Photo: Andrew Caballero-Reynolds/AFP/Getty Images

Democratic Sen. Jeanne Shaheen's team has sent out three fake spearphishing email campaigns to staffers over the last 18 months to test whether they’d fall for real hacking, her chief of staff, Maura Keefe, tells Axios. The result? Several fell for it.

Why it matters: Every political operation in the country is grappling with the reality that hackers may target them — that is, if they haven’t been infiltrated already.

The context: Keefe's effort is just one indicator of the cybersecurity culture shift starting to happen on the Hill:

  • They sent one email campaign prompting staff to open an attachment from an address imitating Keefe’s Senate email with a slight typo.
  • Another mimicked the legitimate attack last year that hit McCaskill’s team.
  • Another asked staff to change their Facebook passwords.
  • Those who got caught had to retake a cyber training course.

The impact: Fewer staffers clicked the phishing links with each new campaign, from five or six on the first, to just one. "It works," Keefe said. "It’s become a little bit of a point of pride for the staff to be on top of it."

The big picture: This is about playing catch-up on cybersecurity. "I was not hyper-aware and I don't think many people were" before the 2016 elections about cybersecurity, said Keefe. She added she didn't think Sen. Shaheen's previous campaign even had a line item in the budget for it. "It's definitely been an awakening," she said.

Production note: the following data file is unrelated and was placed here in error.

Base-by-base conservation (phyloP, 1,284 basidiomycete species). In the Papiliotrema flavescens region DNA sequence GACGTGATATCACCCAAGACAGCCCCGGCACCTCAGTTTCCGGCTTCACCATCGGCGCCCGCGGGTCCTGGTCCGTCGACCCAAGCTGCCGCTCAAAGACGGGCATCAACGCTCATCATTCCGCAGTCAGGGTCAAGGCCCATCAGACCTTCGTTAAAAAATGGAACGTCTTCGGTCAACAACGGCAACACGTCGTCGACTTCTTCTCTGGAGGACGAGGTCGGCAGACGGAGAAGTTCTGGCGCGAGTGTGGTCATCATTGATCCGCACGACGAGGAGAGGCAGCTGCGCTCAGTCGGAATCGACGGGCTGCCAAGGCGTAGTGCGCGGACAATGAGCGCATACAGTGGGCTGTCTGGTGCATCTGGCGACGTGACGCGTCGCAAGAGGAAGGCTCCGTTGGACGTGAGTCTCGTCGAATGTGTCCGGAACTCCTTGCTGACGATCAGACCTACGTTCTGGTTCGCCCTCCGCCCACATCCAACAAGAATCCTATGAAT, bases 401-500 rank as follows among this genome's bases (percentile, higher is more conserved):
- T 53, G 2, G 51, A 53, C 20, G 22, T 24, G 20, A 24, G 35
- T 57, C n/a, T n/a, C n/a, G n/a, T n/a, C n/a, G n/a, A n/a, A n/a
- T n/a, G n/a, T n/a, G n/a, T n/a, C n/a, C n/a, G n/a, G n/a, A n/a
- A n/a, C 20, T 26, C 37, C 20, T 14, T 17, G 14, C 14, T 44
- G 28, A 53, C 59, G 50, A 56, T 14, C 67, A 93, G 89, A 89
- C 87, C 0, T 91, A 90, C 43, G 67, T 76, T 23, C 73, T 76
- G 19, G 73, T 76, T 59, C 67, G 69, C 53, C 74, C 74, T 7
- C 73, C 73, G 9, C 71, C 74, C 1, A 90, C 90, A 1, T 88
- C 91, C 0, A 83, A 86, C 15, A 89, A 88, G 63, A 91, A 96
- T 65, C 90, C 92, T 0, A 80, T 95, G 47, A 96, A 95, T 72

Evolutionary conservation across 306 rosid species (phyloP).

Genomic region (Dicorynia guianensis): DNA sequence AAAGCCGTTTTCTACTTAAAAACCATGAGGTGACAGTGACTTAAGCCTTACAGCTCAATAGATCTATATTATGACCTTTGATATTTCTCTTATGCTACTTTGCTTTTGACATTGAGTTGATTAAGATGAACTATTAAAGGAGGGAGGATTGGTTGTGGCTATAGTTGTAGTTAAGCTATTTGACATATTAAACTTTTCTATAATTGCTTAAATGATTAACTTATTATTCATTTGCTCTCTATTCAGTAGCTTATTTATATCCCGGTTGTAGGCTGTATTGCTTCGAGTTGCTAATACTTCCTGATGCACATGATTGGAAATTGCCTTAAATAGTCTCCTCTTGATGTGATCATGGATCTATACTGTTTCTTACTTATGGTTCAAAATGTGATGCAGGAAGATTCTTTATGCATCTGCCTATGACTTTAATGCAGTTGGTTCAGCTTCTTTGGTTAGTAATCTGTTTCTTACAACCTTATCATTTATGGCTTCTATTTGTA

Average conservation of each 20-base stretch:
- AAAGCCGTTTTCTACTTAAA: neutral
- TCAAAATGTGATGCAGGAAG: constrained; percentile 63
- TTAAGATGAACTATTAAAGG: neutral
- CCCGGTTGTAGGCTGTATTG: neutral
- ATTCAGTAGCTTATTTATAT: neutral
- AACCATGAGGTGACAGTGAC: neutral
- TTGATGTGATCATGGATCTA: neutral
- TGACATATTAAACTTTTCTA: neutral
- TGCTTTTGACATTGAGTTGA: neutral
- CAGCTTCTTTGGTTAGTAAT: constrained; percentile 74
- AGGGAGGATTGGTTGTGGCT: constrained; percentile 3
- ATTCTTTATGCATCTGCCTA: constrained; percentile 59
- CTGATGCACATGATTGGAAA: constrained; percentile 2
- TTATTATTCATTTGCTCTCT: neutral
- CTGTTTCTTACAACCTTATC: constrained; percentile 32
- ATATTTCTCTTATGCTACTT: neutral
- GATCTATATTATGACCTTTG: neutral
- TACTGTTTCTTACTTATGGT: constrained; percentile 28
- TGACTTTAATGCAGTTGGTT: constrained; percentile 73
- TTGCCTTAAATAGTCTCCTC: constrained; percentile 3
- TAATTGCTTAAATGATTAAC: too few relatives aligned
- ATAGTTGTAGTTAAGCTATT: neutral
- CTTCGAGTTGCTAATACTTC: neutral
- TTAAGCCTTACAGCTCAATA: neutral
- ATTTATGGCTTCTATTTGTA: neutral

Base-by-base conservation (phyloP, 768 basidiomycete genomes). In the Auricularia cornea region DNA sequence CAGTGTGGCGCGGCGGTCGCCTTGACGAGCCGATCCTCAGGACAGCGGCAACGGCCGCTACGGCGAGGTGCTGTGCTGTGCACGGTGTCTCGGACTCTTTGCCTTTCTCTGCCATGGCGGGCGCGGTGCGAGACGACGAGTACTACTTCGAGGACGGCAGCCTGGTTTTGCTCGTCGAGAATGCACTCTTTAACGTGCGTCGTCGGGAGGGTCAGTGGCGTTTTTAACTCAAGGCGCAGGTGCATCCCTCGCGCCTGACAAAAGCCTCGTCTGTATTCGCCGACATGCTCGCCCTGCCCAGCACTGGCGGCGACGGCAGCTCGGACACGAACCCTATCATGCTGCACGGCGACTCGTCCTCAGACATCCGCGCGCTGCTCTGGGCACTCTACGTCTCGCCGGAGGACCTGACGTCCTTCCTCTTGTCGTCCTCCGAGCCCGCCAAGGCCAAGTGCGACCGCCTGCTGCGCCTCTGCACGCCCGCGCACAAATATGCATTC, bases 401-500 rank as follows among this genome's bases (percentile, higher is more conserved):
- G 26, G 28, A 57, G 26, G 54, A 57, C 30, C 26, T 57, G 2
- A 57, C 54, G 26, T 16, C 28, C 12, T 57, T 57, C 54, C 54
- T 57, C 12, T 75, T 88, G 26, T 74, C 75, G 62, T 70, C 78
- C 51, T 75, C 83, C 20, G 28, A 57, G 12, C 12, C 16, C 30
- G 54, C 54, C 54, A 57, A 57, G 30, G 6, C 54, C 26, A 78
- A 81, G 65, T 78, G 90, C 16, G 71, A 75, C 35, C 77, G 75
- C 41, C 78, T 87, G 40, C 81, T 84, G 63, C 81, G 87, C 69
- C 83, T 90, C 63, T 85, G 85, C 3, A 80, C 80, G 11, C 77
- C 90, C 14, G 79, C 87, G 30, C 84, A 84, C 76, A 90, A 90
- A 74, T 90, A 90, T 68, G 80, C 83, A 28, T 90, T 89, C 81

• What’s next: Keefe, who chairs the Democratic chiefs of staff group, intends to discuss cybersecurity budgeting for the campaign cycle with other chiefs of staff.
  • Campaigns generally are nowhere near where Sen. Shaheen's office is — and she's not up for reelection until 2020. One-third of House candidates have vulnerable websites right now, according to a study released this month, and campaigns are often too strapped for cash to afford cybersecurity expertise.
  • The DNC has been sending spearphishing training emails to staffers as well, a Democratic source tells Axios.

The bottom line: The nature of political operations — from Iowa presidential strivers to the halls of the Senate — is changing. It's no longer just about policy and messaging, but also running cybertraining bootcamps to outsmart adversaries. And politicians can train their teams all they want, but each office is only as secure as its weakest, most distracted, careless clicker.

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